How many stars can be found on the Flag of the European Union?
And the answer: twelve.
Also known as the European flag, the Flag of the European Union features a circle of 12 gold stars on a blue background. The circle of stars has nothing to do with the number of member countries, but rather is a symbol of unity.
As a signifier of the unity and identity of Europe, the stars on the European flag stand for ideals of unity, solidarity, and harmony among the people of Europe. In 1955, the Council of Europe — which defends human rights and promotes European culture — chose the present design for its own use. In the years that followed, it encouraged the emerging European institutions to adopt the same flag. By 1985, it was adopted by all EU leaders as the official emblem of the European Communities, later to become the European Union. The symbolic and heraldic descriptions of the flag state:
"Against the background of blue sky, twelve golden stars form a circle representing the union of the peoples of Europe. The number of stars is fixed, twelve being the symbol of perfection and unity ... on an azure field, a circle of twelve golden mullets, their points not touching."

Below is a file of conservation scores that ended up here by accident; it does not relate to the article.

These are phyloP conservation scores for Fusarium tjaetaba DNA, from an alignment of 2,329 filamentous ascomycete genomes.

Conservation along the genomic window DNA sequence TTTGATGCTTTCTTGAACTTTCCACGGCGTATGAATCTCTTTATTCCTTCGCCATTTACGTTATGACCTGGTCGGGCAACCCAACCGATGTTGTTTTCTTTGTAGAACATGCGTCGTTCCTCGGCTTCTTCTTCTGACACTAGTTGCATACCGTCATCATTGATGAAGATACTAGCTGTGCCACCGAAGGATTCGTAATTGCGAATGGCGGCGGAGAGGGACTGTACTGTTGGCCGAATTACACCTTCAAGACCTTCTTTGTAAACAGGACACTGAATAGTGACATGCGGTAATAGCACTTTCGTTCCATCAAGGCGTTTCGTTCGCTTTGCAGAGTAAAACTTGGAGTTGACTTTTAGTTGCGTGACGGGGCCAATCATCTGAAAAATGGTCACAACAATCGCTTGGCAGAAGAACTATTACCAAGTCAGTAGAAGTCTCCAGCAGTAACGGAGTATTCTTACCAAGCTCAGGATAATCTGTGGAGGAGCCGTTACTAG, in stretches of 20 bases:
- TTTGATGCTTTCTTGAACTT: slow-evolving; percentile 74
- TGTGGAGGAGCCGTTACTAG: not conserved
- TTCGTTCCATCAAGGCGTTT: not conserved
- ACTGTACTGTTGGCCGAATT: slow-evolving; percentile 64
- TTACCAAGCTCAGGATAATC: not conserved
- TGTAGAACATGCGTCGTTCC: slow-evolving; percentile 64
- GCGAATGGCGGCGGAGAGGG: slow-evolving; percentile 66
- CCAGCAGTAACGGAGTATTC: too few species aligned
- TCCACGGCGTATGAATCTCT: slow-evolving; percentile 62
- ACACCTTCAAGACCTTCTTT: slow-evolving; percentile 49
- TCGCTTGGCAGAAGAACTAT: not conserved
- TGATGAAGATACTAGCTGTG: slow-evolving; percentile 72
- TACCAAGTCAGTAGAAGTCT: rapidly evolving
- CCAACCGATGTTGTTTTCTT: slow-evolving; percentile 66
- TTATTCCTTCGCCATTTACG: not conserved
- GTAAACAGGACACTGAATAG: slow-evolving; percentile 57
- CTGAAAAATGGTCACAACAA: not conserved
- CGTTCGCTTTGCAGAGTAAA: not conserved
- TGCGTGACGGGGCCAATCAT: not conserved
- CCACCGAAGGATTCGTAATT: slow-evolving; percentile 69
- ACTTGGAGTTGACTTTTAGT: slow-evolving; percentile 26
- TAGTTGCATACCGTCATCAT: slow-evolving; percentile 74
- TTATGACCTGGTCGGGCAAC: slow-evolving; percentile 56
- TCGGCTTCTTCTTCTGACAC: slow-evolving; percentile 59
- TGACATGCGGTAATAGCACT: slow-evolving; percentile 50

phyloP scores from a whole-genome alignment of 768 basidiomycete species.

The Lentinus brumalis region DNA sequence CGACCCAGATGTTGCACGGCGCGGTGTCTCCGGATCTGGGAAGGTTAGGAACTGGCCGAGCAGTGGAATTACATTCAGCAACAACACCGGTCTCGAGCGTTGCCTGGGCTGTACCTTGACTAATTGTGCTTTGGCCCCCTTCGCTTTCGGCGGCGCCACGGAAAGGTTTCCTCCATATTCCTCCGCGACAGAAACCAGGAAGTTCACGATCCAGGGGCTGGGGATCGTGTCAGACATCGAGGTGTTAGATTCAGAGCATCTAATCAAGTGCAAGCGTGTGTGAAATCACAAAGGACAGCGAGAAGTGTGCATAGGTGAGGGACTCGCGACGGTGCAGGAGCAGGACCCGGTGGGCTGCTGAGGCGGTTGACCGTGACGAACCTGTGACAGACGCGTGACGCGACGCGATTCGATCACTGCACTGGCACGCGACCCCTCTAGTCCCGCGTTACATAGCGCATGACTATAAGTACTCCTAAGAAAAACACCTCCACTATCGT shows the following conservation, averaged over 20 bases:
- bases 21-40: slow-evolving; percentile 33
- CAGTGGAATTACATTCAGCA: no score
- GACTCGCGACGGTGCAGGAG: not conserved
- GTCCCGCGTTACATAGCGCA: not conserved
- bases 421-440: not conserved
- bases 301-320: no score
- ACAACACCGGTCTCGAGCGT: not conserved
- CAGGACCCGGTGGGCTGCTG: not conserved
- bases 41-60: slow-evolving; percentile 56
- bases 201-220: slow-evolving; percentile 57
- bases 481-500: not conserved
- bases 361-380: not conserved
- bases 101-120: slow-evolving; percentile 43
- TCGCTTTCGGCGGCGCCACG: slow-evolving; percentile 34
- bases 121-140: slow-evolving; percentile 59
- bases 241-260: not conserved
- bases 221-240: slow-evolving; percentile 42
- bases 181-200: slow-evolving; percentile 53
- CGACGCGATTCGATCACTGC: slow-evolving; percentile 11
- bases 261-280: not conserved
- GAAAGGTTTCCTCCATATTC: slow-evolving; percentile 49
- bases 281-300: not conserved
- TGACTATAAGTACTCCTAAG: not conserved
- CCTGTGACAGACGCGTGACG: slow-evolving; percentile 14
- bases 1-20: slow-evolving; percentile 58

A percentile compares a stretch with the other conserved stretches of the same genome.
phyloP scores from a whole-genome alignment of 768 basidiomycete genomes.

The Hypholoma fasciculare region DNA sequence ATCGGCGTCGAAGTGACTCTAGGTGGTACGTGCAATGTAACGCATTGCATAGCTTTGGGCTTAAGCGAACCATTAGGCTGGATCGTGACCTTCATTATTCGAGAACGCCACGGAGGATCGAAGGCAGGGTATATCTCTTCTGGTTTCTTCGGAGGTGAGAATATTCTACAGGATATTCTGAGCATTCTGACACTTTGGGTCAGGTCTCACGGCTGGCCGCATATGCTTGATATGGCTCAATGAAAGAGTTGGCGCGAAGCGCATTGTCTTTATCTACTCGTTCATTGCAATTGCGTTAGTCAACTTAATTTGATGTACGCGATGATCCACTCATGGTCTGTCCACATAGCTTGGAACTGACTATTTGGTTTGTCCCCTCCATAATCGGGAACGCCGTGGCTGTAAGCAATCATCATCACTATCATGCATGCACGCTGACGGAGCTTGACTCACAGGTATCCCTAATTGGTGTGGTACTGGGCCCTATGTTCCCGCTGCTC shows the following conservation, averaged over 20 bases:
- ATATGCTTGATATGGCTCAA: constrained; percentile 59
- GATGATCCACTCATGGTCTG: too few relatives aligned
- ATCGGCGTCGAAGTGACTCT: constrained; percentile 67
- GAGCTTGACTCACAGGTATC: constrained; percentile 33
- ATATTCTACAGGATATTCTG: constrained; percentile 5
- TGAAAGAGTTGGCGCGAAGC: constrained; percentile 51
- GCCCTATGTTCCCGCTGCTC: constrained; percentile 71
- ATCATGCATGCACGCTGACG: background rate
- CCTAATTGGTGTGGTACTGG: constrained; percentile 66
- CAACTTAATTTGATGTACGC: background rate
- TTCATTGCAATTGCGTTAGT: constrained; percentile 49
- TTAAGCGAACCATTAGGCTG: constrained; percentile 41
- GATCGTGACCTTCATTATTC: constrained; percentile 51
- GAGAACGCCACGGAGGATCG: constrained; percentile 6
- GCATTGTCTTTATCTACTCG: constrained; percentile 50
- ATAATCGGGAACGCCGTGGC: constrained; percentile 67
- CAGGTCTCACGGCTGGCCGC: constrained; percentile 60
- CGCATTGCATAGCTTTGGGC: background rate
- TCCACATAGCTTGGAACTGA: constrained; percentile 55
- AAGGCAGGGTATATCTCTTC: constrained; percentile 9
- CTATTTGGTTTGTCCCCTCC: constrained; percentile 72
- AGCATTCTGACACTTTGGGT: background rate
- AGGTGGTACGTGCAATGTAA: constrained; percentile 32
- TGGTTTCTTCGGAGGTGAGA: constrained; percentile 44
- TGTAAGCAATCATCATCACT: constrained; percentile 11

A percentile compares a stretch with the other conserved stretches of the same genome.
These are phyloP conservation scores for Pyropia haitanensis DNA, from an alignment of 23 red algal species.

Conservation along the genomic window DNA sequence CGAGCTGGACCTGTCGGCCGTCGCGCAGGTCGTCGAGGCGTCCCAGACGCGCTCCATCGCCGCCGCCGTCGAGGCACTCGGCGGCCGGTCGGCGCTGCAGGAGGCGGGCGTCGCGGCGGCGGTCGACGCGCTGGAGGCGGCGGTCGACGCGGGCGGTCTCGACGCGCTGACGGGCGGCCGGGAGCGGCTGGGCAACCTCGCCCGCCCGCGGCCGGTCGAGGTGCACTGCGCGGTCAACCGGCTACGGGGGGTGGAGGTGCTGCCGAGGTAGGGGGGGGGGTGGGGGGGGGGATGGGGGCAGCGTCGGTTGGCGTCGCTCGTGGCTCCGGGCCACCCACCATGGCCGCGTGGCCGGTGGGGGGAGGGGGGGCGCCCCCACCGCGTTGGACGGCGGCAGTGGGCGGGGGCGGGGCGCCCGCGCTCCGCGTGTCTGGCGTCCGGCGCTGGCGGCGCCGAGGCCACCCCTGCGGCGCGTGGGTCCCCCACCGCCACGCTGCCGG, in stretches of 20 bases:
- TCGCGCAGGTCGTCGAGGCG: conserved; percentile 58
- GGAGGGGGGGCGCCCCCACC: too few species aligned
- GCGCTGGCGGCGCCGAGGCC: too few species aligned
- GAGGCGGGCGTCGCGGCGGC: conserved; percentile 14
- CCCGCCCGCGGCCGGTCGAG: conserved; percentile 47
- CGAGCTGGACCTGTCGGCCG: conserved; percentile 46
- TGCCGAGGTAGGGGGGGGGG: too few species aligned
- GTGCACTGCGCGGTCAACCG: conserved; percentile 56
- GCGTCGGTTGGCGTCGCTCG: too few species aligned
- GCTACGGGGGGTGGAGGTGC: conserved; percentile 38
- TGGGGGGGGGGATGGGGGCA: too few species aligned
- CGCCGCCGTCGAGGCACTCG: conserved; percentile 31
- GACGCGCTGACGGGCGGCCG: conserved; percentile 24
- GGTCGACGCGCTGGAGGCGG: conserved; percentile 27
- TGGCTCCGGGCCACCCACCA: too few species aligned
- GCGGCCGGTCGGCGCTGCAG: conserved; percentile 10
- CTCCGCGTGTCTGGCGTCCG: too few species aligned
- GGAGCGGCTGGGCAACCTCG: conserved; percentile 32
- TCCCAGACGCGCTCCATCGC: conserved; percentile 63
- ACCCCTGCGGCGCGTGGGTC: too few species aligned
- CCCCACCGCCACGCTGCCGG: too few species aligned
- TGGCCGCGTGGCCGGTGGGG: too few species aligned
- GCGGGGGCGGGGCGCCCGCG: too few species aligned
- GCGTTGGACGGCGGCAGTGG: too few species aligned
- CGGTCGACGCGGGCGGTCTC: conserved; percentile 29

Why twelve stars, you ask? Well, simply put, twelve is considered to be an ideal number. The number twelve provided the foundation of the Babylonian numerical system (called duodecimal for that reason). There are also 12 signs of the zodiac, 12 months of the year, 12 hours of the day, 12 hours of the night, 12 Egyptian gods, 12 Olympian deities who formed the Greek pantheon, 12 laps in the chariot races of ancient Greece, 12 labors of Hercules in Greek mythology, 12 tables making up the first codification of Roman law, 12 knights of King Arthur’s Round Table in Celtic tradition, and 12 gates of Paradise in Scandinavia. Dare we go on?
We dare not. Learn more about the European flag here.